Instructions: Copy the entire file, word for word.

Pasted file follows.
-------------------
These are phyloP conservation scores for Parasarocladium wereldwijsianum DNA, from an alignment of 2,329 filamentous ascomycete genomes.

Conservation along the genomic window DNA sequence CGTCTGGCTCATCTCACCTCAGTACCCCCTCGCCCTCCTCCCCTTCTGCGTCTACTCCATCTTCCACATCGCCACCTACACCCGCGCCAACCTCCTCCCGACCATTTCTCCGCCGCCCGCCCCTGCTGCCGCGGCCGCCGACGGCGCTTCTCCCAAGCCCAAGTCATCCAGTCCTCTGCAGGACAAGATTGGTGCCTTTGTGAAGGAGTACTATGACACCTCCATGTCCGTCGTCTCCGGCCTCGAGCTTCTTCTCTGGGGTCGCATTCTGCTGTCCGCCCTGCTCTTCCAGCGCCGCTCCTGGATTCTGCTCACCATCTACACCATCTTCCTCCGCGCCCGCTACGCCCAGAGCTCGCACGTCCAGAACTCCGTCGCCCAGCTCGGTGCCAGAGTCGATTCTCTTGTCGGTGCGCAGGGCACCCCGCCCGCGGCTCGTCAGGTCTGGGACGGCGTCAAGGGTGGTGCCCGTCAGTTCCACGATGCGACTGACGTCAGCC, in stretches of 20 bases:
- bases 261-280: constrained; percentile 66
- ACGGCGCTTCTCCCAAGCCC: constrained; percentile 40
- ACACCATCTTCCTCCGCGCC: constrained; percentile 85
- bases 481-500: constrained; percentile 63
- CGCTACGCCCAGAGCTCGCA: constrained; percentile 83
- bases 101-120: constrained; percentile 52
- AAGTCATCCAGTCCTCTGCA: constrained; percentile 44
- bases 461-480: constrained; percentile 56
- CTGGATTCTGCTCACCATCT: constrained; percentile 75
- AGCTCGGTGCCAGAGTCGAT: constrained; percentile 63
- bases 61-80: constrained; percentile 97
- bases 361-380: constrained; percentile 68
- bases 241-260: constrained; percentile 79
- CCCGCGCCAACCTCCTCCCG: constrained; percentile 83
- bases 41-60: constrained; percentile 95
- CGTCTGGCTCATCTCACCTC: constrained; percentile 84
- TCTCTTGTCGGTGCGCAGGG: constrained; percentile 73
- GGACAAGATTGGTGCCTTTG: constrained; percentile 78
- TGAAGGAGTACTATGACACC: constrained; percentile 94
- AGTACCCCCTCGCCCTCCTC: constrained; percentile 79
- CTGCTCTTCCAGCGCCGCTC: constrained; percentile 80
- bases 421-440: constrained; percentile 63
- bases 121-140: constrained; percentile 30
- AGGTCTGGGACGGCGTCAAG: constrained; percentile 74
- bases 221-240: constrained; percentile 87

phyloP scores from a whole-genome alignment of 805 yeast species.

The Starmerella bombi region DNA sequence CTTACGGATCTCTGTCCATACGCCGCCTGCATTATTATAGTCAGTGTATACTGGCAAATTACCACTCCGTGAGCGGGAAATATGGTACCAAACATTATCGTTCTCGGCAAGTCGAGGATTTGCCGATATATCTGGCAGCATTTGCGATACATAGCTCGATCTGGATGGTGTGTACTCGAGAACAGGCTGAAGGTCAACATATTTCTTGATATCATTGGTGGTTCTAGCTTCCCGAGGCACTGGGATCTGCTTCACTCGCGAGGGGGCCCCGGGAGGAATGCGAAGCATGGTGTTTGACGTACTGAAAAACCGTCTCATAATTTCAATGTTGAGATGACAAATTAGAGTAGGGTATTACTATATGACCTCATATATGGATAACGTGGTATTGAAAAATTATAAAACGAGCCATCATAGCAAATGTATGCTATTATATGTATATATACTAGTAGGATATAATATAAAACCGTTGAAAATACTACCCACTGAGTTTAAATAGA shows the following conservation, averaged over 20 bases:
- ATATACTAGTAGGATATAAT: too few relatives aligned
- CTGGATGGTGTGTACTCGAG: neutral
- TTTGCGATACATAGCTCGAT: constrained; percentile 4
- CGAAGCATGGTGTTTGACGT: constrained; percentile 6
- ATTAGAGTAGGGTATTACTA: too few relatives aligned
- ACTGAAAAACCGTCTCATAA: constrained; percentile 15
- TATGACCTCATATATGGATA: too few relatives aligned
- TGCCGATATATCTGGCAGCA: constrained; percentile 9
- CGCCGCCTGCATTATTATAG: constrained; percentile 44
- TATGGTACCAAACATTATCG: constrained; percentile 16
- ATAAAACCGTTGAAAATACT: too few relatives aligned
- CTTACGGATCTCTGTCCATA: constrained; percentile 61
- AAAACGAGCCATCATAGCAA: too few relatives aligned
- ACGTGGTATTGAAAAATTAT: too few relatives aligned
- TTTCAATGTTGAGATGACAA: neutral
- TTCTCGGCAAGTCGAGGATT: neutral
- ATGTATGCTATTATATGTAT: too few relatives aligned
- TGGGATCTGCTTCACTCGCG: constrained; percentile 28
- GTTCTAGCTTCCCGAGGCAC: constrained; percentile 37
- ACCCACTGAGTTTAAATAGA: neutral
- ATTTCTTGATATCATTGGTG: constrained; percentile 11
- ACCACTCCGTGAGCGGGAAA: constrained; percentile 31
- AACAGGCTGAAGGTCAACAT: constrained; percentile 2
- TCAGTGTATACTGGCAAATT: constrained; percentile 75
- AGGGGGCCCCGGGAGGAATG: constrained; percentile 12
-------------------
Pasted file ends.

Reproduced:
These are phyloP conservation scores for Parasarocladium wereldwijsianum DNA, from an alignment of 2,329 filamentous ascomycete genomes.

Conservation along the genomic window DNA sequence CGTCTGGCTCATCTCACCTCAGTACCCCCTCGCCCTCCTCCCCTTCTGCGTCTACTCCATCTTCCACATCGCCACCTACACCCGCGCCAACCTCCTCCCGACCATTTCTCCGCCGCCCGCCCCTGCTGCCGCGGCCGCCGACGGCGCTTCTCCCAAGCCCAAGTCATCCAGTCCTCTGCAGGACAAGATTGGTGCCTTTGTGAAGGAGTACTATGACACCTCCATGTCCGTCGTCTCCGGCCTCGAGCTTCTTCTCTGGGGTCGCATTCTGCTGTCCGCCCTGCTCTTCCAGCGCCGCTCCTGGATTCTGCTCACCATCTACACCATCTTCCTCCGCGCCCGCTACGCCCAGAGCTCGCACGTCCAGAACTCCGTCGCCCAGCTCGGTGCCAGAGTCGATTCTCTTGTCGGTGCGCAGGGCACCCCGCCCGCGGCTCGTCAGGTCTGGGACGGCGTCAAGGGTGGTGCCCGTCAGTTCCACGATGCGACTGACGTCAGCC, in stretches of 20 bases:
- bases 261-280: constrained; percentile 66
- ACGGCGCTTCTCCCAAGCCC: constrained; percentile 40
- ACACCATCTTCCTCCGCGCC: constrained; percentile 85
- bases 481-500: constrained; percentile 63
- CGCTACGCCCAGAGCTCGCA: constrained; percentile 83
- bases 101-120: constrained; percentile 52
- AAGTCATCCAGTCCTCTGCA: constrained; percentile 44
- bases 461-480: constrained; percentile 56
- CTGGATTCTGCTCACCATCT: constrained; percentile 75
- AGCTCGGTGCCAGAGTCGAT: constrained; percentile 63
- bases 61-80: constrained; percentile 97
- bases 361-380: constrained; percentile 68
- bases 241-260: constrained; percentile 79
- CCCGCGCCAACCTCCTCCCG: constrained; percentile 83
- bases 41-60: constrained; percentile 95
- CGTCTGGCTCATCTCACCTC: constrained; percentile 84
- TCTCTTGTCGGTGCGCAGGG: constrained; percentile 73
- GGACAAGATTGGTGCCTTTG: constrained; percentile 78
- TGAAGGAGTACTATGACACC: constrained; percentile 94
- AGTACCCCCTCGCCCTCCTC: constrained; percentile 79
- CTGCTCTTCCAGCGCCGCTC: constrained; percentile 80
- bases 421-440: constrained; percentile 63
- bases 121-140: constrained; percentile 30
- AGGTCTGGGACGGCGTCAAG: constrained; percentile 74
- bases 221-240: constrained; percentile 87

phyloP scores from a whole-genome alignment of 805 yeast species.

The Starmerella bombi region DNA sequence CTTACGGATCTCTGTCCATACGCCGCCTGCATTATTATAGTCAGTGTATACTGGCAAATTACCACTCCGTGAGCGGGAAATATGGTACCAAACATTATCGTTCTCGGCAAGTCGAGGATTTGCCGATATATCTGGCAGCATTTGCGATACATAGCTCGATCTGGATGGTGTGTACTCGAGAACAGGCTGAAGGTCAACATATTTCTTGATATCATTGGTGGTTCTAGCTTCCCGAGGCACTGGGATCTGCTTCACTCGCGAGGGGGCCCCGGGAGGAATGCGAAGCATGGTGTTTGACGTACTGAAAAACCGTCTCATAATTTCAATGTTGAGATGACAAATTAGAGTAGGGTATTACTATATGACCTCATATATGGATAACGTGGTATTGAAAAATTATAAAACGAGCCATCATAGCAAATGTATGCTATTATATGTATATATACTAGTAGGATATAATATAAAACCGTTGAAAATACTACCCACTGAGTTTAAATAGA shows the following conservation, averaged over 20 bases:
- ATATACTAGTAGGATATAAT: too few relatives aligned
- CTGGATGGTGTGTACTCGAG: neutral
- TTTGCGATACATAGCTCGAT: constrained; percentile 4
- CGAAGCATGGTGTTTGACGT: constrained; percentile 6
- ATTAGAGTAGGGTATTACTA: too few relatives aligned
- ACTGAAAAACCGTCTCATAA: constrained; percentile 15
- TATGACCTCATATATGGATA: too few relatives aligned
- TGCCGATATATCTGGCAGCA: constrained; percentile 9
- CGCCGCCTGCATTATTATAG: constrained; percentile 44
- TATGGTACCAAACATTATCG: constrained; percentile 16
- ATAAAACCGTTGAAAATACT: too few relatives aligned
- CTTACGGATCTCTGTCCATA: constrained; percentile 61
- AAAACGAGCCATCATAGCAA: too few relatives aligned
- ACGTGGTATTGAAAAATTAT: too few relatives aligned
- TTTCAATGTTGAGATGACAA: neutral
- TTCTCGGCAAGTCGAGGATT: neutral
- ATGTATGCTATTATATGTAT: too few relatives aligned
- TGGGATCTGCTTCACTCGCG: constrained; percentile 28
- GTTCTAGCTTCCCGAGGCAC: constrained; percentile 37
- ACCCACTGAGTTTAAATAGA: neutral
- ATTTCTTGATATCATTGGTG: constrained; percentile 11
- ACCACTCCGTGAGCGGGAAA: constrained; percentile 31
- AACAGGCTGAAGGTCAACAT: constrained; percentile 2
- TCAGTGTATACTGGCAAATT: constrained; percentile 75
- AGGGGGCCCCGGGAGGAATG: constrained; percentile 12